Finally, the Judge's Decision
Your lawyer may call to tell you about the decision, or he may just mail it to you. Read the decision carefully, then read it again. Write down your questions and concerns, and then schedule a meeting with your lawyer. You should meet within a week of getting the decision because there are time limits on challenging it, often thirty days from receipt of the order. The judge's decision will usually be in three parts: the findings of fact, the conclusions of law, and the order.
Findings of Fact
In findings of fact, a judge makes decisions about facts contested at a trial. These findings reflect which party the judge found credible, which witnesses the judge believed and what evidence the judge relied on in making her decision. Sometimes when two competing experts present evidence, a judge will rely on the evidence she understands better. When witnesses present very different values for something, such as a business, a judge is likely to select a value somewhere in between. If you and your spouse do a lot of mudslinging and foster care isn't an option for your children, a judge will have to decide which of you is the lesser evil, and she will make findings to support that choice.
Conclusions of Law
From the findings, a judge will draw legal conclusions. A legal conclusion would be something like this: “From the findings about the parties as parents, I conclude that it would be in the best interests of the children to live with their father.” Or, like this: “From the facts presented at trial, I conclude the spouse has met her burden in proving the parties' home has a 30 percent nonmarital component.” When a judge talks about meeting the burden, she is saying a person has provided enough evidence to support a claim.
The All-Important Order
Judge's orders are derived from the findings of fact and the conclusions of law. For example, say the judge finds that Dad is the one who provides stability and nurturing for the children. From this finding, the judge concludes it would be in the best interests of the children to live with their father. Considering the best interests of the children, the judge issues an order saying something like this: “Dad is granted (or awarded) sole physical custody of the children.”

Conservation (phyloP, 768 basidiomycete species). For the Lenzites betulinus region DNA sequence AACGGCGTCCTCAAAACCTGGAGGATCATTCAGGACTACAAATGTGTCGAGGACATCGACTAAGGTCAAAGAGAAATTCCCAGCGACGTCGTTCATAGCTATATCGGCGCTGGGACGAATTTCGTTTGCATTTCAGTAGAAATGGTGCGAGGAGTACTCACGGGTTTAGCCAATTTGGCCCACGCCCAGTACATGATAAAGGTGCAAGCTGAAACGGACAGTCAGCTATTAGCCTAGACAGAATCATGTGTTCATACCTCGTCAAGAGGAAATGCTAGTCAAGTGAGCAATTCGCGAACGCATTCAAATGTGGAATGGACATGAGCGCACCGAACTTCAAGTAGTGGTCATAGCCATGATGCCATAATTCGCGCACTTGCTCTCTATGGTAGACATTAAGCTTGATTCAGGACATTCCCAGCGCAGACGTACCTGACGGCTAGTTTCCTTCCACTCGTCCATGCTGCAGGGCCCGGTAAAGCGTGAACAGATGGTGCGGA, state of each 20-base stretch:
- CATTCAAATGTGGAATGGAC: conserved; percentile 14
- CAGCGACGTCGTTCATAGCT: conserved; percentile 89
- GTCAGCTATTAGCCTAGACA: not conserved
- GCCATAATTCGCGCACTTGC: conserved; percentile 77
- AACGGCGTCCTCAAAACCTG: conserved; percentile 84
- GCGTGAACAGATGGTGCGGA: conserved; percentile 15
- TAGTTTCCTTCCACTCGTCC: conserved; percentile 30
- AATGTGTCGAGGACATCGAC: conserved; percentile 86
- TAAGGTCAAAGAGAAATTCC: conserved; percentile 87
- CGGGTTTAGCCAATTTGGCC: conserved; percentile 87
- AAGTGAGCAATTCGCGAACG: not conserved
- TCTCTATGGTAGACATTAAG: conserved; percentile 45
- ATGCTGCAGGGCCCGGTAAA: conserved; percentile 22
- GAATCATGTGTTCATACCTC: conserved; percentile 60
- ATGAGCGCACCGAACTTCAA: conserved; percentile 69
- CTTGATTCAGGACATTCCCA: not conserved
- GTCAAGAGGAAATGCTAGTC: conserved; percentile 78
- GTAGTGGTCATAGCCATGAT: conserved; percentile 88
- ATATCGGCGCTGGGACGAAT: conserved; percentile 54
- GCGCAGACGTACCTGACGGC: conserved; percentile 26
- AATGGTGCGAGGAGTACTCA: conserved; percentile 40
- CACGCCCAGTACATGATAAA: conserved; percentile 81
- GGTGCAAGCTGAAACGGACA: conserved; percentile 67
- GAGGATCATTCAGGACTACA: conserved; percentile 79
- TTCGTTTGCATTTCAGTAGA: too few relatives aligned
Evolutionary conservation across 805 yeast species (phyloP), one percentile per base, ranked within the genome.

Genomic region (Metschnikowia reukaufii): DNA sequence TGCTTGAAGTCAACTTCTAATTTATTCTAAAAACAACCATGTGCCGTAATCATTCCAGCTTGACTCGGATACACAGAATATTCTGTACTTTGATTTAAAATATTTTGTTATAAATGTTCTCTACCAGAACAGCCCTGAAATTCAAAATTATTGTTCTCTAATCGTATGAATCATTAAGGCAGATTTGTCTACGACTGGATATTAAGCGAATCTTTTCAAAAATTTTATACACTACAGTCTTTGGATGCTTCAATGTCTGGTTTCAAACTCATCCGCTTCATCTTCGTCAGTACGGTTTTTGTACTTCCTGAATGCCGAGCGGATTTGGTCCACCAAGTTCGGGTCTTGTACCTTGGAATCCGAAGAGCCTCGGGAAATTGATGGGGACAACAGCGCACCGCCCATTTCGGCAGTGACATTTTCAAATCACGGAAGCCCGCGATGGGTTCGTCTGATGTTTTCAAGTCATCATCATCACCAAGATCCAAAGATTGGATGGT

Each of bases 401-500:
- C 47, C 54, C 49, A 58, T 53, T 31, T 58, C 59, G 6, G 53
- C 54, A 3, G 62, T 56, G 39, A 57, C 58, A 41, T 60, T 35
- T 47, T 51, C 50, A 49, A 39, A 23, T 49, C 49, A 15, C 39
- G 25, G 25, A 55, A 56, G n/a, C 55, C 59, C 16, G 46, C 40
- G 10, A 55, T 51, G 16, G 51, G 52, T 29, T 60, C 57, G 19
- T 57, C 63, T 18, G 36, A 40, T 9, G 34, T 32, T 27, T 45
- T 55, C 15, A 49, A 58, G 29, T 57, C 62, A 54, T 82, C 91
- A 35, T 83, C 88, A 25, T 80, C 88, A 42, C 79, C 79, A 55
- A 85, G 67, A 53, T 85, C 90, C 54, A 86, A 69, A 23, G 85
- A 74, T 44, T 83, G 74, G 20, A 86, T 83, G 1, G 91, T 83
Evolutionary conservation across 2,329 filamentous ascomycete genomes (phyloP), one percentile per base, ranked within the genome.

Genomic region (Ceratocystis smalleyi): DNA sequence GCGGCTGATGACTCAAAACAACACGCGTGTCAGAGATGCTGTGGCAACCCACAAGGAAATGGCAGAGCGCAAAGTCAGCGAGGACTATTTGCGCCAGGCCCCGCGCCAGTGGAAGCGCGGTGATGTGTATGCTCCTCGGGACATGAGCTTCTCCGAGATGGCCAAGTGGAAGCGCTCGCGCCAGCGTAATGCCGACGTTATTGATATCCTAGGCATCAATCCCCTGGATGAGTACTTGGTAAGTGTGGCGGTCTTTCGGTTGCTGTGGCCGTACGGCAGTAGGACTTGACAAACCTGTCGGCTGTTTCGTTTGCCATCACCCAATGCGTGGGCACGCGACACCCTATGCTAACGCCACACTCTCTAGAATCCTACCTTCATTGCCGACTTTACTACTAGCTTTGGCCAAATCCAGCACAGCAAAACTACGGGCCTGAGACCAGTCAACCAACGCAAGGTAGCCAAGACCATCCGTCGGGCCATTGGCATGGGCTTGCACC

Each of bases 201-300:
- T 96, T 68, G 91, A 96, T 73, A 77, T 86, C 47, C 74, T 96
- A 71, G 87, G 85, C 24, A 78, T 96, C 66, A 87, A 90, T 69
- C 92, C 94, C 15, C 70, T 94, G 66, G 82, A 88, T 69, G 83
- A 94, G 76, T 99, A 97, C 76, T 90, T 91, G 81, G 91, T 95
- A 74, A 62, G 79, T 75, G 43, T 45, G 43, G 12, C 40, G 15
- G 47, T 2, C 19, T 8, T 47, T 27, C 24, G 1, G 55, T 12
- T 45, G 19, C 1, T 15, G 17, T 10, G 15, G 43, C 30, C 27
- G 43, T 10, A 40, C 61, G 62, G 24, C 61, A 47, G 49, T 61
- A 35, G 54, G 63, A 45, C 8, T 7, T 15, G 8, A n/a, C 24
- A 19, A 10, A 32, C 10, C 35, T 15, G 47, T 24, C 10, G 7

When the findings, conclusions, and order are stated separately, you can follow a judge's thinking pretty easily, even if you disagree with it. In some courts, a judge prepares a document called Findings of Fact, Conclusions of Law, Order for Judgment, and Judgment and Decree. In such a document, findings and conclusions are combined in one portion, and the order simply says “Let Judgment Be Entered Accordingly.” This means you and your lawyer have to go through the findings to make sure the judge got the facts right, then review those same findings to ascertain the legal conclusions. This is pretty confusing, and it's why you hired that good divorce lawyer.
In some courts, after a judge makes a decision, she directs one of the lawyers to prepare the judgment and decree based on the judge's findings and conclusions. Both lawyers sign off on the document saying it's consistent with the judge's order, but this doesn't mean they agree with the decision. If the lawyers have to prepare the judgment and decree, this lengthens the process.